According To UN’s Latest Report, 90% Of The Population Is Biased Against Women And It’s Getting Worse. We Didn’t Need A Study To Tell Us That
In 2015, several countries came together to sign up for UN’s Sustainable Development Goals that aim to end poverty, hunger and make the world more inclusive and equal. Speaking specifically in terms of gender inequality, UN’s deadline is 2030 to fix things but seems like we are far from it. In fact, it seems like we are not just slow at making progress but we are actually going backwards. We’ve been feeling that way because of the terrible news we hear of every day apart from our personal experiences. But now we have a number to the gap in gender equality and the kind of prejudices women face every day.
New findings in the Gender Social Norms Index released by the United Nations have revealed that prejudice against women and gender bias exist on a scale larger than we even expected. This index measures the prejudices that are a threat to gender equality in areas like politics, career and education. It uses data collected from 75 countries which cover 80% of the world’s population.
The data when analysed reveals that around 90% of both men and women are biased against women. Around 50% of the population believe that men make better political leaders. Over 40 % people feel men make better business executives. In fact, they also feel that men have more right to a job in an economic crisis when there is a dearth of opportunities. A third of the sample here also thought it’s okay for a man to beat his wife.
Pedro Conceiçao, director of the UNDP’s human development report office explained, “What our report shows is a pattern that repeats itself again and again. Big progress in more basic areas of participation and empowerment. But when we get to more empowering areas, we seem to be hitting a wall.” He further added, “While in many countries these biases are shrinking, in many others the biases are actually sliding back. If you take the overall average of the information we have, we show that on average we are sliding back – that biases, instead of shrinking, are growing back.”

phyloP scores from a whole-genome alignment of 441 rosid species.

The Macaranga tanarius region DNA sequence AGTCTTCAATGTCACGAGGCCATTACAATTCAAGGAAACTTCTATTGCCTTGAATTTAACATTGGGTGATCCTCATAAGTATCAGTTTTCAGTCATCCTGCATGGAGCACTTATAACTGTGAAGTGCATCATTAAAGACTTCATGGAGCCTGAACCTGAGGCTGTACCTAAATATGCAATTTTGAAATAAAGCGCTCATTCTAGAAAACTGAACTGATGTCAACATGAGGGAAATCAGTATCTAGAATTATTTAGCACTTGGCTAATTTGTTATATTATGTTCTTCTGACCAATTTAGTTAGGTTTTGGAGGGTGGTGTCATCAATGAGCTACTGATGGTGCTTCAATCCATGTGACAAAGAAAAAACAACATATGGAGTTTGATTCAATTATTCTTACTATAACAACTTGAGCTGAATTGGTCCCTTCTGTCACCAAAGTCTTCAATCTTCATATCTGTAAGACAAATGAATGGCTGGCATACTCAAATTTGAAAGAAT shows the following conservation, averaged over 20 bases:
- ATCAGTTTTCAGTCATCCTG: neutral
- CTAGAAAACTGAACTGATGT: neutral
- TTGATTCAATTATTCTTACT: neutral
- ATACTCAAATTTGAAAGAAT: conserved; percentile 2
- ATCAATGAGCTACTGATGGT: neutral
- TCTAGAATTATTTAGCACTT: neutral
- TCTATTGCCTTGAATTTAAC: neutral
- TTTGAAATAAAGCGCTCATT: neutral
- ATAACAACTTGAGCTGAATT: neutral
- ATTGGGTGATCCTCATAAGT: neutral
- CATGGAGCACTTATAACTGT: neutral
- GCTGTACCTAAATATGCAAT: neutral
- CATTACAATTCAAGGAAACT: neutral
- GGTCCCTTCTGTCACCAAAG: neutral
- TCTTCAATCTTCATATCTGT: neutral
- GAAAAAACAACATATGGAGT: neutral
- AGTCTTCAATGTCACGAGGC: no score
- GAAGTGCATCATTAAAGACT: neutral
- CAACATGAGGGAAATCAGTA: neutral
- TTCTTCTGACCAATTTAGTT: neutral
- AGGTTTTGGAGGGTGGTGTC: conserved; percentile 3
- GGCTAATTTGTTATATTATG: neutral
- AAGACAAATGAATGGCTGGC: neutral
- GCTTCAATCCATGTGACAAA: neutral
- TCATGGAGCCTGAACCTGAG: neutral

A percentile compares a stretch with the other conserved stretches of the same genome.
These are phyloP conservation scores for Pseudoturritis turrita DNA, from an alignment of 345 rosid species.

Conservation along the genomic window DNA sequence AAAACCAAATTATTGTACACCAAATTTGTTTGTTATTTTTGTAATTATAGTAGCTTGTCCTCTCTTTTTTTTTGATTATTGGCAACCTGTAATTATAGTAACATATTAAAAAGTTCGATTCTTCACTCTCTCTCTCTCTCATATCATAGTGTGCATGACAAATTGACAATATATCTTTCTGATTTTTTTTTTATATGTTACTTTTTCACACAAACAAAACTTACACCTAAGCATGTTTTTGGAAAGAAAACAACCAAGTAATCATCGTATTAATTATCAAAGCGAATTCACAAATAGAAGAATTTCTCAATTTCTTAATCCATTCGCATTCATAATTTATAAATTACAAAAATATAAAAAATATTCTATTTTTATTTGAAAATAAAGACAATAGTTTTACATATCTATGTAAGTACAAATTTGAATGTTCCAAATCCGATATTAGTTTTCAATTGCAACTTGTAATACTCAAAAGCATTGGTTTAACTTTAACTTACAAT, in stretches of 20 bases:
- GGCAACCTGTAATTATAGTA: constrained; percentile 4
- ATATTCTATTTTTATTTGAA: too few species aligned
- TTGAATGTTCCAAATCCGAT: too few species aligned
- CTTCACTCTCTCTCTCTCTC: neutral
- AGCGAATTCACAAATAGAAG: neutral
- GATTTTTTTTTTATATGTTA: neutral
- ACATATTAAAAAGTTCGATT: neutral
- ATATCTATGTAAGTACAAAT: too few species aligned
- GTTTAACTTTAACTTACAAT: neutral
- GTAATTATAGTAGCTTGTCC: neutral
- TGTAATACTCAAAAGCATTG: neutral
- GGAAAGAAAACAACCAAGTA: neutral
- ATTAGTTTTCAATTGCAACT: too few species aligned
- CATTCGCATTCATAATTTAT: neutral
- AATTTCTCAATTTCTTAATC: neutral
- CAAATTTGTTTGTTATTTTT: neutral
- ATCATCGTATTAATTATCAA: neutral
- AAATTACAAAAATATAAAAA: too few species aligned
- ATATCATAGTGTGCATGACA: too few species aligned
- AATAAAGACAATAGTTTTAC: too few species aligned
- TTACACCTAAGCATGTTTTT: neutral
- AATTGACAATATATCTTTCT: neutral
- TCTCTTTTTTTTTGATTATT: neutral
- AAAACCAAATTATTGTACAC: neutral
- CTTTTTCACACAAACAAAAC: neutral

Raquel Lagunas, acting director of UNDP’s gender team suggested, “We need to invest and double efforts to address the hardcore areas of power – political power, economic power – and we think, we hope, this publication is going to have impact in the countries we [UNDP] work, and open conversations with governments, because gender equality is a choice.”
Sweden, Finland and Norway are progressing at a good pace and are almost on track with their goal of achieving gender equality by 2030. US seems to be sliding back in progress and India, is not even close to reducing the inherent gender-bias in our society. Women here have the lowest status and even a cow is given more importance. We breathe and live sexism and it runs with blood in our veins.
“We have come a long way in recent decades to ensure that women have the same access to life’s basic needs as men. We have reached parity in primary school enrolment and reduced maternal mortality by 45 percent since the year 1990. But gender gaps are still all too obvious in other areas, particularly those that challenge power relations and are most influential in actually achieving true equality. Today. the fight about gender equality is a story of bias and prejudices.” said Pedro Conceiçao, head of UNDP’s Human Development Report Office. This should serve as a reminder to speed up and actively introduce policies that reduces gender inequalities.